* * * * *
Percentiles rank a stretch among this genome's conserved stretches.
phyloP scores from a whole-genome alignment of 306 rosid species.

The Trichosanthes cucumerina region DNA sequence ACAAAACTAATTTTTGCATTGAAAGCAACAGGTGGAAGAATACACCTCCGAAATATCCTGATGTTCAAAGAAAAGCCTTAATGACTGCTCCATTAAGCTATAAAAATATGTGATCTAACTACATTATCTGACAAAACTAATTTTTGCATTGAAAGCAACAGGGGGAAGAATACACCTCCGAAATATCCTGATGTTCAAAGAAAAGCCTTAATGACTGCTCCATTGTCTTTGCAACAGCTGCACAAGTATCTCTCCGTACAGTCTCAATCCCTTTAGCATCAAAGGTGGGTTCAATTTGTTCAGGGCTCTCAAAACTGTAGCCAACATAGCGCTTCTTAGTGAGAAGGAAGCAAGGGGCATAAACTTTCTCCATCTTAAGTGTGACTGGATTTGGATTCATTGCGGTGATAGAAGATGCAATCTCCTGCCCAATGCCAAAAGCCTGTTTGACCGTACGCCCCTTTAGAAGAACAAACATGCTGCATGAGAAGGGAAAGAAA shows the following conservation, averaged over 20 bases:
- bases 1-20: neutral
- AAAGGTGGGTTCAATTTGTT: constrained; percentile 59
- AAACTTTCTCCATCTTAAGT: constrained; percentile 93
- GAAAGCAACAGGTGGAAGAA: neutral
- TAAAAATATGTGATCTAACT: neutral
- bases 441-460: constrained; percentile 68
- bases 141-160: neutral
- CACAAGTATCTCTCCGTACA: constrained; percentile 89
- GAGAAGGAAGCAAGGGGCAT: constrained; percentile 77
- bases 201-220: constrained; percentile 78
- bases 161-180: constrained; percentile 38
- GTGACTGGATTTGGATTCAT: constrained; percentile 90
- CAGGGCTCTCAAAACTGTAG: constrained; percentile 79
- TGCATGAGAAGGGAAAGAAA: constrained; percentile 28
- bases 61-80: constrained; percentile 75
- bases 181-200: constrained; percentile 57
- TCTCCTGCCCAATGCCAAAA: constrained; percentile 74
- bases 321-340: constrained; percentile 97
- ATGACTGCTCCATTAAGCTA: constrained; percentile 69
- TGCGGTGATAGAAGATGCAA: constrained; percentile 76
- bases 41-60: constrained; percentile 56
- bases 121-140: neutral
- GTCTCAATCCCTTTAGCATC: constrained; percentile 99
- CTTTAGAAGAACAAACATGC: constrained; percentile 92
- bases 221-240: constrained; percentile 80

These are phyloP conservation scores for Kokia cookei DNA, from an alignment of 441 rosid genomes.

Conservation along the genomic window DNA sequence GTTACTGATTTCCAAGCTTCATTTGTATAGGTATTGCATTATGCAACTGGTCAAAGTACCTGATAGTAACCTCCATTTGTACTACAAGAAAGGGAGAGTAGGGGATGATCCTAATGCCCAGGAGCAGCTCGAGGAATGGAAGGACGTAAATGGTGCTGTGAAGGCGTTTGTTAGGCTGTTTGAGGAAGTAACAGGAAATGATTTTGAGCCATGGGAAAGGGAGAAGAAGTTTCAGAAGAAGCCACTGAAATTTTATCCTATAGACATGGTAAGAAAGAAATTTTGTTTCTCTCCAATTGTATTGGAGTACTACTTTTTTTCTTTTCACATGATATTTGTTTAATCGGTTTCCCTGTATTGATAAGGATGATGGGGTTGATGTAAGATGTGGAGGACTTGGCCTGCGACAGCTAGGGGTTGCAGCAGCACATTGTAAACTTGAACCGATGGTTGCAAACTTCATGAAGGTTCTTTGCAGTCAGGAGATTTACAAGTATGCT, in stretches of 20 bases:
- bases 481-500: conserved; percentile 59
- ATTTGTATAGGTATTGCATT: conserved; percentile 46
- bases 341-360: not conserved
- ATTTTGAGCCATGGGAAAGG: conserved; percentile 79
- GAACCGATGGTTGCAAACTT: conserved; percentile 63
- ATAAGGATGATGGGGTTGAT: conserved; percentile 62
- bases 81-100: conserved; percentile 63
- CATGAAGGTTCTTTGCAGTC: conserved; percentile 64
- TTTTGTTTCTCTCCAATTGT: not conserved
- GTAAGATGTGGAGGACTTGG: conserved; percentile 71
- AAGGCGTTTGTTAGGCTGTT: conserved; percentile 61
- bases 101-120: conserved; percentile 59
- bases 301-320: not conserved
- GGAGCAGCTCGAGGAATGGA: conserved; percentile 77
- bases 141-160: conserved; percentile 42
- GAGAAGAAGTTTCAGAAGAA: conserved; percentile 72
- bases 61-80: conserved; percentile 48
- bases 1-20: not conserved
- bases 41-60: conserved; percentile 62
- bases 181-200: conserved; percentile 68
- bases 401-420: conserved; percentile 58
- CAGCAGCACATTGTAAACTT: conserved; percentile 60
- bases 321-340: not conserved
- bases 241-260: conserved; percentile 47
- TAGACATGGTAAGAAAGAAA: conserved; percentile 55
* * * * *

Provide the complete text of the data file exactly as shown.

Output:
Percentiles rank a stretch among this genome's conserved stretches.
phyloP scores from a whole-genome alignment of 306 rosid species.

The Trichosanthes cucumerina region DNA sequence ACAAAACTAATTTTTGCATTGAAAGCAACAGGTGGAAGAATACACCTCCGAAATATCCTGATGTTCAAAGAAAAGCCTTAATGACTGCTCCATTAAGCTATAAAAATATGTGATCTAACTACATTATCTGACAAAACTAATTTTTGCATTGAAAGCAACAGGGGGAAGAATACACCTCCGAAATATCCTGATGTTCAAAGAAAAGCCTTAATGACTGCTCCATTGTCTTTGCAACAGCTGCACAAGTATCTCTCCGTACAGTCTCAATCCCTTTAGCATCAAAGGTGGGTTCAATTTGTTCAGGGCTCTCAAAACTGTAGCCAACATAGCGCTTCTTAGTGAGAAGGAAGCAAGGGGCATAAACTTTCTCCATCTTAAGTGTGACTGGATTTGGATTCATTGCGGTGATAGAAGATGCAATCTCCTGCCCAATGCCAAAAGCCTGTTTGACCGTACGCCCCTTTAGAAGAACAAACATGCTGCATGAGAAGGGAAAGAAA shows the following conservation, averaged over 20 bases:
- bases 1-20: neutral
- AAAGGTGGGTTCAATTTGTT: constrained; percentile 59
- AAACTTTCTCCATCTTAAGT: constrained; percentile 93
- GAAAGCAACAGGTGGAAGAA: neutral
- TAAAAATATGTGATCTAACT: neutral
- bases 441-460: constrained; percentile 68
- bases 141-160: neutral
- CACAAGTATCTCTCCGTACA: constrained; percentile 89
- GAGAAGGAAGCAAGGGGCAT: constrained; percentile 77
- bases 201-220: constrained; percentile 78
- bases 161-180: constrained; percentile 38
- GTGACTGGATTTGGATTCAT: constrained; percentile 90
- CAGGGCTCTCAAAACTGTAG: constrained; percentile 79
- TGCATGAGAAGGGAAAGAAA: constrained; percentile 28
- bases 61-80: constrained; percentile 75
- bases 181-200: constrained; percentile 57
- TCTCCTGCCCAATGCCAAAA: constrained; percentile 74
- bases 321-340: constrained; percentile 97
- ATGACTGCTCCATTAAGCTA: constrained; percentile 69
- TGCGGTGATAGAAGATGCAA: constrained; percentile 76
- bases 41-60: constrained; percentile 56
- bases 121-140: neutral
- GTCTCAATCCCTTTAGCATC: constrained; percentile 99
- CTTTAGAAGAACAAACATGC: constrained; percentile 92
- bases 221-240: constrained; percentile 80

These are phyloP conservation scores for Kokia cookei DNA, from an alignment of 441 rosid genomes.

Conservation along the genomic window DNA sequence GTTACTGATTTCCAAGCTTCATTTGTATAGGTATTGCATTATGCAACTGGTCAAAGTACCTGATAGTAACCTCCATTTGTACTACAAGAAAGGGAGAGTAGGGGATGATCCTAATGCCCAGGAGCAGCTCGAGGAATGGAAGGACGTAAATGGTGCTGTGAAGGCGTTTGTTAGGCTGTTTGAGGAAGTAACAGGAAATGATTTTGAGCCATGGGAAAGGGAGAAGAAGTTTCAGAAGAAGCCACTGAAATTTTATCCTATAGACATGGTAAGAAAGAAATTTTGTTTCTCTCCAATTGTATTGGAGTACTACTTTTTTTCTTTTCACATGATATTTGTTTAATCGGTTTCCCTGTATTGATAAGGATGATGGGGTTGATGTAAGATGTGGAGGACTTGGCCTGCGACAGCTAGGGGTTGCAGCAGCACATTGTAAACTTGAACCGATGGTTGCAAACTTCATGAAGGTTCTTTGCAGTCAGGAGATTTACAAGTATGCT, in stretches of 20 bases:
- bases 481-500: conserved; percentile 59
- ATTTGTATAGGTATTGCATT: conserved; percentile 46
- bases 341-360: not conserved
- ATTTTGAGCCATGGGAAAGG: conserved; percentile 79
- GAACCGATGGTTGCAAACTT: conserved; percentile 63
- ATAAGGATGATGGGGTTGAT: conserved; percentile 62
- bases 81-100: conserved; percentile 63
- CATGAAGGTTCTTTGCAGTC: conserved; percentile 64
- TTTTGTTTCTCTCCAATTGT: not conserved
- GTAAGATGTGGAGGACTTGG: conserved; percentile 71
- AAGGCGTTTGTTAGGCTGTT: conserved; percentile 61
- bases 101-120: conserved; percentile 59
- bases 301-320: not conserved
- GGAGCAGCTCGAGGAATGGA: conserved; percentile 77
- bases 141-160: conserved; percentile 42
- GAGAAGAAGTTTCAGAAGAA: conserved; percentile 72
- bases 61-80: conserved; percentile 48
- bases 1-20: not conserved
- bases 41-60: conserved; percentile 62
- bases 181-200: conserved; percentile 68
- bases 401-420: conserved; percentile 58
- CAGCAGCACATTGTAAACTT: conserved; percentile 60
- bases 321-340: not conserved
- bases 241-260: conserved; percentile 47
- TAGACATGGTAAGAAAGAAA: conserved; percentile 55